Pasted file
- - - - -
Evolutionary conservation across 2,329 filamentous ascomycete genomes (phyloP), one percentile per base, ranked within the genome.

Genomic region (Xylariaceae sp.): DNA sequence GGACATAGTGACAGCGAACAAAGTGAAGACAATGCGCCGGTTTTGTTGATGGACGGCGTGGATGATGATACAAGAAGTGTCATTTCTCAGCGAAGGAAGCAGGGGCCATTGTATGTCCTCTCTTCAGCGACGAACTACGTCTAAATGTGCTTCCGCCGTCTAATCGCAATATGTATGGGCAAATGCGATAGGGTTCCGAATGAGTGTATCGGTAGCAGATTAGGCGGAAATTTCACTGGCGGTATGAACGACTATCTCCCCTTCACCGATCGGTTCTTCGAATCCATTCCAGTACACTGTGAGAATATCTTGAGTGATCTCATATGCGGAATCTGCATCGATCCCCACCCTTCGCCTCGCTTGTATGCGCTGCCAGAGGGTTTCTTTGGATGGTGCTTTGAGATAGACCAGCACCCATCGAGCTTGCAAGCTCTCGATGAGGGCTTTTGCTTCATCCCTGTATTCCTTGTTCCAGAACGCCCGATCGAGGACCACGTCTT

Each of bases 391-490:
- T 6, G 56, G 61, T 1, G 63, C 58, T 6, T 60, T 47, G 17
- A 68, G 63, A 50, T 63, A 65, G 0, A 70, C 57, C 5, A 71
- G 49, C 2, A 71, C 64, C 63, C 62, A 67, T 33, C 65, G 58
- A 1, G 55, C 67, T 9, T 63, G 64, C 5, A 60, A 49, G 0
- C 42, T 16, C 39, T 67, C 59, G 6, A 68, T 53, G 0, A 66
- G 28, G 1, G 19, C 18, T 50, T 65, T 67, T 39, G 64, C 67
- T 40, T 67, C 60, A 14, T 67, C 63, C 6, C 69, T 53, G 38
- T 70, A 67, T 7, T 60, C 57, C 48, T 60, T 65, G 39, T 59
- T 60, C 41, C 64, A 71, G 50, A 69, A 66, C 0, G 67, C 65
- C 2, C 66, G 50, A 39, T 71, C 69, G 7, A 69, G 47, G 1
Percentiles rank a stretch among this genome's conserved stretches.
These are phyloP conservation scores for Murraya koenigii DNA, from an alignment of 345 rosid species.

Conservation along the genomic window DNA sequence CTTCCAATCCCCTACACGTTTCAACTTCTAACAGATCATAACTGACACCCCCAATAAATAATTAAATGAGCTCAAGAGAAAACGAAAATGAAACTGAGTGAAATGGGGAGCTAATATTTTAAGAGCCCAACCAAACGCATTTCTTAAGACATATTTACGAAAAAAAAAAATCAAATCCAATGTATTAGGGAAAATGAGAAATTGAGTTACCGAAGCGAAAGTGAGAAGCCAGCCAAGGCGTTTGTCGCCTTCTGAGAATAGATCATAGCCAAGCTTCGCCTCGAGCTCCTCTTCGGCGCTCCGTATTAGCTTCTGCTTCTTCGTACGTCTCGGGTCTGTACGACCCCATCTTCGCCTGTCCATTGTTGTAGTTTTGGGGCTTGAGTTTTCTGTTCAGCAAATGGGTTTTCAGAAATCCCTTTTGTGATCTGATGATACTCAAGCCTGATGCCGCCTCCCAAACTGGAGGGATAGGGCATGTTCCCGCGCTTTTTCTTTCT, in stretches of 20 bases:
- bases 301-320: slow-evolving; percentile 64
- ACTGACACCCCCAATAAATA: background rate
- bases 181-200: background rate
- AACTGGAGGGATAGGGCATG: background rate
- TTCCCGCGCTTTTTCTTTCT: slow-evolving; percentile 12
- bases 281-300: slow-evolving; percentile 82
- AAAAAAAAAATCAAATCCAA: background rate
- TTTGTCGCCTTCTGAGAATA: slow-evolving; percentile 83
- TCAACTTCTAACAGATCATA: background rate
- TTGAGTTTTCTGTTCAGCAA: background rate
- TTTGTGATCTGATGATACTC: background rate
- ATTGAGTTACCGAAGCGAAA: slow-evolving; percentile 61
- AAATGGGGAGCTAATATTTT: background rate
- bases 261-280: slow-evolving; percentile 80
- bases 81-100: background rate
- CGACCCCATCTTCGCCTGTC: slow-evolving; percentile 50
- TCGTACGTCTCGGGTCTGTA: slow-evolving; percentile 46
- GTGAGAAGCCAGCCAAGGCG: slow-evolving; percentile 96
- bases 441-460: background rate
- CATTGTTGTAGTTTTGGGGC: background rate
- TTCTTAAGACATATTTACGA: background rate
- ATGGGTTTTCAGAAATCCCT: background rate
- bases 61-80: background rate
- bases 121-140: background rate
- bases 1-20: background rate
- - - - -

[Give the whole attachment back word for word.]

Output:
Evolutionary conservation across 2,329 filamentous ascomycete genomes (phyloP), one percentile per base, ranked within the genome.

Genomic region (Xylariaceae sp.): DNA sequence GGACATAGTGACAGCGAACAAAGTGAAGACAATGCGCCGGTTTTGTTGATGGACGGCGTGGATGATGATACAAGAAGTGTCATTTCTCAGCGAAGGAAGCAGGGGCCATTGTATGTCCTCTCTTCAGCGACGAACTACGTCTAAATGTGCTTCCGCCGTCTAATCGCAATATGTATGGGCAAATGCGATAGGGTTCCGAATGAGTGTATCGGTAGCAGATTAGGCGGAAATTTCACTGGCGGTATGAACGACTATCTCCCCTTCACCGATCGGTTCTTCGAATCCATTCCAGTACACTGTGAGAATATCTTGAGTGATCTCATATGCGGAATCTGCATCGATCCCCACCCTTCGCCTCGCTTGTATGCGCTGCCAGAGGGTTTCTTTGGATGGTGCTTTGAGATAGACCAGCACCCATCGAGCTTGCAAGCTCTCGATGAGGGCTTTTGCTTCATCCCTGTATTCCTTGTTCCAGAACGCCCGATCGAGGACCACGTCTT

Each of bases 391-490:
- T 6, G 56, G 61, T 1, G 63, C 58, T 6, T 60, T 47, G 17
- A 68, G 63, A 50, T 63, A 65, G 0, A 70, C 57, C 5, A 71
- G 49, C 2, A 71, C 64, C 63, C 62, A 67, T 33, C 65, G 58
- A 1, G 55, C 67, T 9, T 63, G 64, C 5, A 60, A 49, G 0
- C 42, T 16, C 39, T 67, C 59, G 6, A 68, T 53, G 0, A 66
- G 28, G 1, G 19, C 18, T 50, T 65, T 67, T 39, G 64, C 67
- T 40, T 67, C 60, A 14, T 67, C 63, C 6, C 69, T 53, G 38
- T 70, A 67, T 7, T 60, C 57, C 48, T 60, T 65, G 39, T 59
- T 60, C 41, C 64, A 71, G 50, A 69, A 66, C 0, G 67, C 65
- C 2, C 66, G 50, A 39, T 71, C 69, G 7, A 69, G 47, G 1
Percentiles rank a stretch among this genome's conserved stretches.
These are phyloP conservation scores for Murraya koenigii DNA, from an alignment of 345 rosid species.

Conservation along the genomic window DNA sequence CTTCCAATCCCCTACACGTTTCAACTTCTAACAGATCATAACTGACACCCCCAATAAATAATTAAATGAGCTCAAGAGAAAACGAAAATGAAACTGAGTGAAATGGGGAGCTAATATTTTAAGAGCCCAACCAAACGCATTTCTTAAGACATATTTACGAAAAAAAAAAATCAAATCCAATGTATTAGGGAAAATGAGAAATTGAGTTACCGAAGCGAAAGTGAGAAGCCAGCCAAGGCGTTTGTCGCCTTCTGAGAATAGATCATAGCCAAGCTTCGCCTCGAGCTCCTCTTCGGCGCTCCGTATTAGCTTCTGCTTCTTCGTACGTCTCGGGTCTGTACGACCCCATCTTCGCCTGTCCATTGTTGTAGTTTTGGGGCTTGAGTTTTCTGTTCAGCAAATGGGTTTTCAGAAATCCCTTTTGTGATCTGATGATACTCAAGCCTGATGCCGCCTCCCAAACTGGAGGGATAGGGCATGTTCCCGCGCTTTTTCTTTCT, in stretches of 20 bases:
- bases 301-320: slow-evolving; percentile 64
- ACTGACACCCCCAATAAATA: background rate
- bases 181-200: background rate
- AACTGGAGGGATAGGGCATG: background rate
- TTCCCGCGCTTTTTCTTTCT: slow-evolving; percentile 12
- bases 281-300: slow-evolving; percentile 82
- AAAAAAAAAATCAAATCCAA: background rate
- TTTGTCGCCTTCTGAGAATA: slow-evolving; percentile 83
- TCAACTTCTAACAGATCATA: background rate
- TTGAGTTTTCTGTTCAGCAA: background rate
- TTTGTGATCTGATGATACTC: background rate
- ATTGAGTTACCGAAGCGAAA: slow-evolving; percentile 61
- AAATGGGGAGCTAATATTTT: background rate
- bases 261-280: slow-evolving; percentile 80
- bases 81-100: background rate
- CGACCCCATCTTCGCCTGTC: slow-evolving; percentile 50
- TCGTACGTCTCGGGTCTGTA: slow-evolving; percentile 46
- GTGAGAAGCCAGCCAAGGCG: slow-evolving; percentile 96
- bases 441-460: background rate
- CATTGTTGTAGTTTTGGGGC: background rate
- TTCTTAAGACATATTTACGA: background rate
- ATGGGTTTTCAGAAATCCCT: background rate
- bases 61-80: background rate
- bases 121-140: background rate
- bases 1-20: background rate